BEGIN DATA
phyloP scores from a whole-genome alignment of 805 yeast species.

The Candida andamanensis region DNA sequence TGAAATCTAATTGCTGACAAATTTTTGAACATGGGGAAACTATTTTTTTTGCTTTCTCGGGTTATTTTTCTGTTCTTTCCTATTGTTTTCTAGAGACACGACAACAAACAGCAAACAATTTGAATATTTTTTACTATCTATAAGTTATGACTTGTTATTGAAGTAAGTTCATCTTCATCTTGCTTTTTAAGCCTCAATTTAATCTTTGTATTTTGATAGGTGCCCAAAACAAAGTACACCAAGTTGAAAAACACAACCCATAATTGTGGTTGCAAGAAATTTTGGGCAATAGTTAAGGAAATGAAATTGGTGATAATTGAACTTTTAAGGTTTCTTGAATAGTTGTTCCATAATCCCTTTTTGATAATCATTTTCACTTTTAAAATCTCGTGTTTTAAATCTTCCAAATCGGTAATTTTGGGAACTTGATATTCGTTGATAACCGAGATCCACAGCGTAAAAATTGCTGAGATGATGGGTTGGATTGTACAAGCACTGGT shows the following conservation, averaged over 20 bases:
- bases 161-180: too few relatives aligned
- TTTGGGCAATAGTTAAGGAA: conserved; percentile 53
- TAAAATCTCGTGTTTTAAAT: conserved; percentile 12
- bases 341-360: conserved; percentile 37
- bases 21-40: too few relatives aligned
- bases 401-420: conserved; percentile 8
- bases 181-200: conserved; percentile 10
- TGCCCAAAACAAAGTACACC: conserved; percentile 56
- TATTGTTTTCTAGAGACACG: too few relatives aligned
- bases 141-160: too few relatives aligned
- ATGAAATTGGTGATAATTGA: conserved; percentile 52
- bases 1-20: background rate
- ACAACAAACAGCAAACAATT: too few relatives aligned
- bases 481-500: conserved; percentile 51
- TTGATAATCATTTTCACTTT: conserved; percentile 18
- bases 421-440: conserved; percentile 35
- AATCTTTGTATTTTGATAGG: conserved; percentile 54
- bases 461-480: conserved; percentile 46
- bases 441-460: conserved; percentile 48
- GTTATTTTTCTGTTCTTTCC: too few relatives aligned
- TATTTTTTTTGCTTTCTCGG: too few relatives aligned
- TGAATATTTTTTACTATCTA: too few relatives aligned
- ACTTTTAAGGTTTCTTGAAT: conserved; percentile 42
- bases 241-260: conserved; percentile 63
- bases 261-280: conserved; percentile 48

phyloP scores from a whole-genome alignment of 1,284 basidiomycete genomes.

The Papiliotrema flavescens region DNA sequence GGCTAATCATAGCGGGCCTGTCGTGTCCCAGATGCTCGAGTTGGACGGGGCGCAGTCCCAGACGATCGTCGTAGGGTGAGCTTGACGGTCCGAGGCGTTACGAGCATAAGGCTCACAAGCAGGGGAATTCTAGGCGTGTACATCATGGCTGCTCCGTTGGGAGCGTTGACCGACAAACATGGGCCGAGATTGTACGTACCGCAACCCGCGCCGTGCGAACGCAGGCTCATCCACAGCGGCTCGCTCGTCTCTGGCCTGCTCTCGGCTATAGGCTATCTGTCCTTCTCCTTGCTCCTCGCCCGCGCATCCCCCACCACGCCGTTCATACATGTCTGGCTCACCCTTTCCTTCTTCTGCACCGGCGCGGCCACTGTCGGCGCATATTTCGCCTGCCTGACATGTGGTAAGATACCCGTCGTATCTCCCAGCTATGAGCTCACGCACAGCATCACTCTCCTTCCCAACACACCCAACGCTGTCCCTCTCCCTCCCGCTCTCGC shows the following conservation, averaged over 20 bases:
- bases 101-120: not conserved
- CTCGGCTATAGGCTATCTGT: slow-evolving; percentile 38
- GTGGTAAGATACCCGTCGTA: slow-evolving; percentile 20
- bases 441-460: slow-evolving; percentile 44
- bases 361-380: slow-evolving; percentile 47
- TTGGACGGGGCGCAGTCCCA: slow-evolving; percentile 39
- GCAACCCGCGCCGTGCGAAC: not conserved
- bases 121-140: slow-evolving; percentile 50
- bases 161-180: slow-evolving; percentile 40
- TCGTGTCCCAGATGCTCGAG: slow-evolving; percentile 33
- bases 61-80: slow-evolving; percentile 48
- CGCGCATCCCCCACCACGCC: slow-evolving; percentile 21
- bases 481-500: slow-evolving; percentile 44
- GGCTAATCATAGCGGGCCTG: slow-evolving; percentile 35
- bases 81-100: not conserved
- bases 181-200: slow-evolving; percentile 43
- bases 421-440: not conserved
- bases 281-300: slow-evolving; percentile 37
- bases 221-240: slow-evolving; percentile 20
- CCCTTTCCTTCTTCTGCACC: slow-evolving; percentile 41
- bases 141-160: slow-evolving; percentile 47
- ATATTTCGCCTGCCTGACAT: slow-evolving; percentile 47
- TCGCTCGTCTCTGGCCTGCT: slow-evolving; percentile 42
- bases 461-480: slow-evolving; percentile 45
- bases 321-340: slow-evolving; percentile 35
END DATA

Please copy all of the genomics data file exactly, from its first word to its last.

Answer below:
phyloP scores from a whole-genome alignment of 805 yeast species.

The Candida andamanensis region DNA sequence TGAAATCTAATTGCTGACAAATTTTTGAACATGGGGAAACTATTTTTTTTGCTTTCTCGGGTTATTTTTCTGTTCTTTCCTATTGTTTTCTAGAGACACGACAACAAACAGCAAACAATTTGAATATTTTTTACTATCTATAAGTTATGACTTGTTATTGAAGTAAGTTCATCTTCATCTTGCTTTTTAAGCCTCAATTTAATCTTTGTATTTTGATAGGTGCCCAAAACAAAGTACACCAAGTTGAAAAACACAACCCATAATTGTGGTTGCAAGAAATTTTGGGCAATAGTTAAGGAAATGAAATTGGTGATAATTGAACTTTTAAGGTTTCTTGAATAGTTGTTCCATAATCCCTTTTTGATAATCATTTTCACTTTTAAAATCTCGTGTTTTAAATCTTCCAAATCGGTAATTTTGGGAACTTGATATTCGTTGATAACCGAGATCCACAGCGTAAAAATTGCTGAGATGATGGGTTGGATTGTACAAGCACTGGT shows the following conservation, averaged over 20 bases:
- bases 161-180: too few relatives aligned
- TTTGGGCAATAGTTAAGGAA: conserved; percentile 53
- TAAAATCTCGTGTTTTAAAT: conserved; percentile 12
- bases 341-360: conserved; percentile 37
- bases 21-40: too few relatives aligned
- bases 401-420: conserved; percentile 8
- bases 181-200: conserved; percentile 10
- TGCCCAAAACAAAGTACACC: conserved; percentile 56
- TATTGTTTTCTAGAGACACG: too few relatives aligned
- bases 141-160: too few relatives aligned
- ATGAAATTGGTGATAATTGA: conserved; percentile 52
- bases 1-20: background rate
- ACAACAAACAGCAAACAATT: too few relatives aligned
- bases 481-500: conserved; percentile 51
- TTGATAATCATTTTCACTTT: conserved; percentile 18
- bases 421-440: conserved; percentile 35
- AATCTTTGTATTTTGATAGG: conserved; percentile 54
- bases 461-480: conserved; percentile 46
- bases 441-460: conserved; percentile 48
- GTTATTTTTCTGTTCTTTCC: too few relatives aligned
- TATTTTTTTTGCTTTCTCGG: too few relatives aligned
- TGAATATTTTTTACTATCTA: too few relatives aligned
- ACTTTTAAGGTTTCTTGAAT: conserved; percentile 42
- bases 241-260: conserved; percentile 63
- bases 261-280: conserved; percentile 48

phyloP scores from a whole-genome alignment of 1,284 basidiomycete genomes.

The Papiliotrema flavescens region DNA sequence GGCTAATCATAGCGGGCCTGTCGTGTCCCAGATGCTCGAGTTGGACGGGGCGCAGTCCCAGACGATCGTCGTAGGGTGAGCTTGACGGTCCGAGGCGTTACGAGCATAAGGCTCACAAGCAGGGGAATTCTAGGCGTGTACATCATGGCTGCTCCGTTGGGAGCGTTGACCGACAAACATGGGCCGAGATTGTACGTACCGCAACCCGCGCCGTGCGAACGCAGGCTCATCCACAGCGGCTCGCTCGTCTCTGGCCTGCTCTCGGCTATAGGCTATCTGTCCTTCTCCTTGCTCCTCGCCCGCGCATCCCCCACCACGCCGTTCATACATGTCTGGCTCACCCTTTCCTTCTTCTGCACCGGCGCGGCCACTGTCGGCGCATATTTCGCCTGCCTGACATGTGGTAAGATACCCGTCGTATCTCCCAGCTATGAGCTCACGCACAGCATCACTCTCCTTCCCAACACACCCAACGCTGTCCCTCTCCCTCCCGCTCTCGC shows the following conservation, averaged over 20 bases:
- bases 101-120: not conserved
- CTCGGCTATAGGCTATCTGT: slow-evolving; percentile 38
- GTGGTAAGATACCCGTCGTA: slow-evolving; percentile 20
- bases 441-460: slow-evolving; percentile 44
- bases 361-380: slow-evolving; percentile 47
- TTGGACGGGGCGCAGTCCCA: slow-evolving; percentile 39
- GCAACCCGCGCCGTGCGAAC: not conserved
- bases 121-140: slow-evolving; percentile 50
- bases 161-180: slow-evolving; percentile 40
- TCGTGTCCCAGATGCTCGAG: slow-evolving; percentile 33
- bases 61-80: slow-evolving; percentile 48
- CGCGCATCCCCCACCACGCC: slow-evolving; percentile 21
- bases 481-500: slow-evolving; percentile 44
- GGCTAATCATAGCGGGCCTG: slow-evolving; percentile 35
- bases 81-100: not conserved
- bases 181-200: slow-evolving; percentile 43
- bases 421-440: not conserved
- bases 281-300: slow-evolving; percentile 37
- bases 221-240: slow-evolving; percentile 20
- CCCTTTCCTTCTTCTGCACC: slow-evolving; percentile 41
- bases 141-160: slow-evolving; percentile 47
- ATATTTCGCCTGCCTGACAT: slow-evolving; percentile 47
- TCGCTCGTCTCTGGCCTGCT: slow-evolving; percentile 42
- bases 461-480: slow-evolving; percentile 45
- bases 321-340: slow-evolving; percentile 35